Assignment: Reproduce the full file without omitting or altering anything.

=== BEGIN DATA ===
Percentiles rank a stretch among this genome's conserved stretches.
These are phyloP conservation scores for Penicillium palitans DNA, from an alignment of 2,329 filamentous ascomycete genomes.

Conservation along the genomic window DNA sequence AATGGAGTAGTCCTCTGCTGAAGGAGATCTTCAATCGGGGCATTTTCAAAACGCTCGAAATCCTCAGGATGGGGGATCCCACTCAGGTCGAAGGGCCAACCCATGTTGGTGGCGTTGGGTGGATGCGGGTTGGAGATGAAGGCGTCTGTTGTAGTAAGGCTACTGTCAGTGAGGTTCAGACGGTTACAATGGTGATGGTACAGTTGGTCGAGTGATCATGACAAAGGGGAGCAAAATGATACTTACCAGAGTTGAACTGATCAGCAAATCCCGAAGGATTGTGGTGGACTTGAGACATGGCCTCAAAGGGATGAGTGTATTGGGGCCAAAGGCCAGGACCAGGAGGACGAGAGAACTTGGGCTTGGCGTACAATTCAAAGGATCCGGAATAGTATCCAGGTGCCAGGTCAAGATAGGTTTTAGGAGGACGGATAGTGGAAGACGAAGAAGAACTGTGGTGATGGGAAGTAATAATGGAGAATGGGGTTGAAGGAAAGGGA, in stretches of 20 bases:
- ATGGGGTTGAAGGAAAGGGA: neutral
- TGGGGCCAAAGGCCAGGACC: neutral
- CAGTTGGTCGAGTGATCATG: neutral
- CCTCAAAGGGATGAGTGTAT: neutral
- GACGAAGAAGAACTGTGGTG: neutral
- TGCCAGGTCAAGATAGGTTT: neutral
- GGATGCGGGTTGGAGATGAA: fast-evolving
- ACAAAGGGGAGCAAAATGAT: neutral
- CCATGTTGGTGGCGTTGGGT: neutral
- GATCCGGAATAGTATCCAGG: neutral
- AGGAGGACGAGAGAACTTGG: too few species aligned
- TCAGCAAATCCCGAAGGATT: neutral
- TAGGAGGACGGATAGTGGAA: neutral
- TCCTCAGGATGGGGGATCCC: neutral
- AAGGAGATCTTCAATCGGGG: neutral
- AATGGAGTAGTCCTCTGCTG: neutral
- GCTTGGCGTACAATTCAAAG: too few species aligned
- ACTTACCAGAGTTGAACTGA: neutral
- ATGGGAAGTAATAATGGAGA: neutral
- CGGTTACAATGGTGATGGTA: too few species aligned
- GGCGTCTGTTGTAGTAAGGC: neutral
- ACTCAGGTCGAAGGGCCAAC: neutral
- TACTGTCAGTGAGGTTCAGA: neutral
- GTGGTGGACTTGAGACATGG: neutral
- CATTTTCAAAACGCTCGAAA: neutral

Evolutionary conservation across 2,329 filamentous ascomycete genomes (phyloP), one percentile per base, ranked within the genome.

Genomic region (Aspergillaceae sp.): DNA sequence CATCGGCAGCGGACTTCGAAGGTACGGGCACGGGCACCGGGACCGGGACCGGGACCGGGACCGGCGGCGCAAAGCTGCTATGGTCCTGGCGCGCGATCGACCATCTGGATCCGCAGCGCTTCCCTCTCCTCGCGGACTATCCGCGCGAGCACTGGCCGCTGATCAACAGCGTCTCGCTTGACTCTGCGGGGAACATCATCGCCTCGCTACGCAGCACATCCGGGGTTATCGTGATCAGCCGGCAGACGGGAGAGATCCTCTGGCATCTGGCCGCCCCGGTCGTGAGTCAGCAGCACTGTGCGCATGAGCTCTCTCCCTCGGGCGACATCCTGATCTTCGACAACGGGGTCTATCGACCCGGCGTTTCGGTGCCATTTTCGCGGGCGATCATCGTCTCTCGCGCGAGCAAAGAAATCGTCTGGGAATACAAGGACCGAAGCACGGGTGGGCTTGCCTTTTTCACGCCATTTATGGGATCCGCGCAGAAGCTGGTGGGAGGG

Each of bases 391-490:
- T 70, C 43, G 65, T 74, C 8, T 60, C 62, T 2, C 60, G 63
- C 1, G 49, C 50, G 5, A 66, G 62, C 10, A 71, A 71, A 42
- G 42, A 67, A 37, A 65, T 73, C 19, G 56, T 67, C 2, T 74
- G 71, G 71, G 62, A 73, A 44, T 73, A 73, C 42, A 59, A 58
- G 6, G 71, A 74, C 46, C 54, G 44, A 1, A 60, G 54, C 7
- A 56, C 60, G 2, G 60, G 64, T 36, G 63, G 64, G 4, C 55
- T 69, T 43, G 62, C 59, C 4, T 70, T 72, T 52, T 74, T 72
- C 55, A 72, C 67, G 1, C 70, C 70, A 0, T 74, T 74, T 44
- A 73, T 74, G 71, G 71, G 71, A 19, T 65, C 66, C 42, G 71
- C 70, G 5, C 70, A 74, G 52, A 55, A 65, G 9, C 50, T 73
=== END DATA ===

Percentiles rank a stretch among this genome's conserved stretches.
These are phyloP conservation scores for Penicillium palitans DNA, from an alignment of 2,329 filamentous ascomycete genomes.

Conservation along the genomic window DNA sequence AATGGAGTAGTCCTCTGCTGAAGGAGATCTTCAATCGGGGCATTTTCAAAACGCTCGAAATCCTCAGGATGGGGGATCCCACTCAGGTCGAAGGGCCAACCCATGTTGGTGGCGTTGGGTGGATGCGGGTTGGAGATGAAGGCGTCTGTTGTAGTAAGGCTACTGTCAGTGAGGTTCAGACGGTTACAATGGTGATGGTACAGTTGGTCGAGTGATCATGACAAAGGGGAGCAAAATGATACTTACCAGAGTTGAACTGATCAGCAAATCCCGAAGGATTGTGGTGGACTTGAGACATGGCCTCAAAGGGATGAGTGTATTGGGGCCAAAGGCCAGGACCAGGAGGACGAGAGAACTTGGGCTTGGCGTACAATTCAAAGGATCCGGAATAGTATCCAGGTGCCAGGTCAAGATAGGTTTTAGGAGGACGGATAGTGGAAGACGAAGAAGAACTGTGGTGATGGGAAGTAATAATGGAGAATGGGGTTGAAGGAAAGGGA, in stretches of 20 bases:
- ATGGGGTTGAAGGAAAGGGA: neutral
- TGGGGCCAAAGGCCAGGACC: neutral
- CAGTTGGTCGAGTGATCATG: neutral
- CCTCAAAGGGATGAGTGTAT: neutral
- GACGAAGAAGAACTGTGGTG: neutral
- TGCCAGGTCAAGATAGGTTT: neutral
- GGATGCGGGTTGGAGATGAA: fast-evolving
- ACAAAGGGGAGCAAAATGAT: neutral
- CCATGTTGGTGGCGTTGGGT: neutral
- GATCCGGAATAGTATCCAGG: neutral
- AGGAGGACGAGAGAACTTGG: too few species aligned
- TCAGCAAATCCCGAAGGATT: neutral
- TAGGAGGACGGATAGTGGAA: neutral
- TCCTCAGGATGGGGGATCCC: neutral
- AAGGAGATCTTCAATCGGGG: neutral
- AATGGAGTAGTCCTCTGCTG: neutral
- GCTTGGCGTACAATTCAAAG: too few species aligned
- ACTTACCAGAGTTGAACTGA: neutral
- ATGGGAAGTAATAATGGAGA: neutral
- CGGTTACAATGGTGATGGTA: too few species aligned
- GGCGTCTGTTGTAGTAAGGC: neutral
- ACTCAGGTCGAAGGGCCAAC: neutral
- TACTGTCAGTGAGGTTCAGA: neutral
- GTGGTGGACTTGAGACATGG: neutral
- CATTTTCAAAACGCTCGAAA: neutral

Evolutionary conservation across 2,329 filamentous ascomycete genomes (phyloP), one percentile per base, ranked within the genome.

Genomic region (Aspergillaceae sp.): DNA sequence CATCGGCAGCGGACTTCGAAGGTACGGGCACGGGCACCGGGACCGGGACCGGGACCGGGACCGGCGGCGCAAAGCTGCTATGGTCCTGGCGCGCGATCGACCATCTGGATCCGCAGCGCTTCCCTCTCCTCGCGGACTATCCGCGCGAGCACTGGCCGCTGATCAACAGCGTCTCGCTTGACTCTGCGGGGAACATCATCGCCTCGCTACGCAGCACATCCGGGGTTATCGTGATCAGCCGGCAGACGGGAGAGATCCTCTGGCATCTGGCCGCCCCGGTCGTGAGTCAGCAGCACTGTGCGCATGAGCTCTCTCCCTCGGGCGACATCCTGATCTTCGACAACGGGGTCTATCGACCCGGCGTTTCGGTGCCATTTTCGCGGGCGATCATCGTCTCTCGCGCGAGCAAAGAAATCGTCTGGGAATACAAGGACCGAAGCACGGGTGGGCTTGCCTTTTTCACGCCATTTATGGGATCCGCGCAGAAGCTGGTGGGAGGG

Each of bases 391-490:
- T 70, C 43, G 65, T 74, C 8, T 60, C 62, T 2, C 60, G 63
- C 1, G 49, C 50, G 5, A 66, G 62, C 10, A 71, A 71, A 42
- G 42, A 67, A 37, A 65, T 73, C 19, G 56, T 67, C 2, T 74
- G 71, G 71, G 62, A 73, A 44, T 73, A 73, C 42, A 59, A 58
- G 6, G 71, A 74, C 46, C 54, G 44, A 1, A 60, G 54, C 7
- A 56, C 60, G 2, G 60, G 64, T 36, G 63, G 64, G 4, C 55
- T 69, T 43, G 62, C 59, C 4, T 70, T 72, T 52, T 74, T 72
- C 55, A 72, C 67, G 1, C 70, C 70, A 0, T 74, T 74, T 44
- A 73, T 74, G 71, G 71, G 71, A 19, T 65, C 66, C 42, G 71
- C 70, G 5, C 70, A 74, G 52, A 55, A 65, G 9, C 50, T 73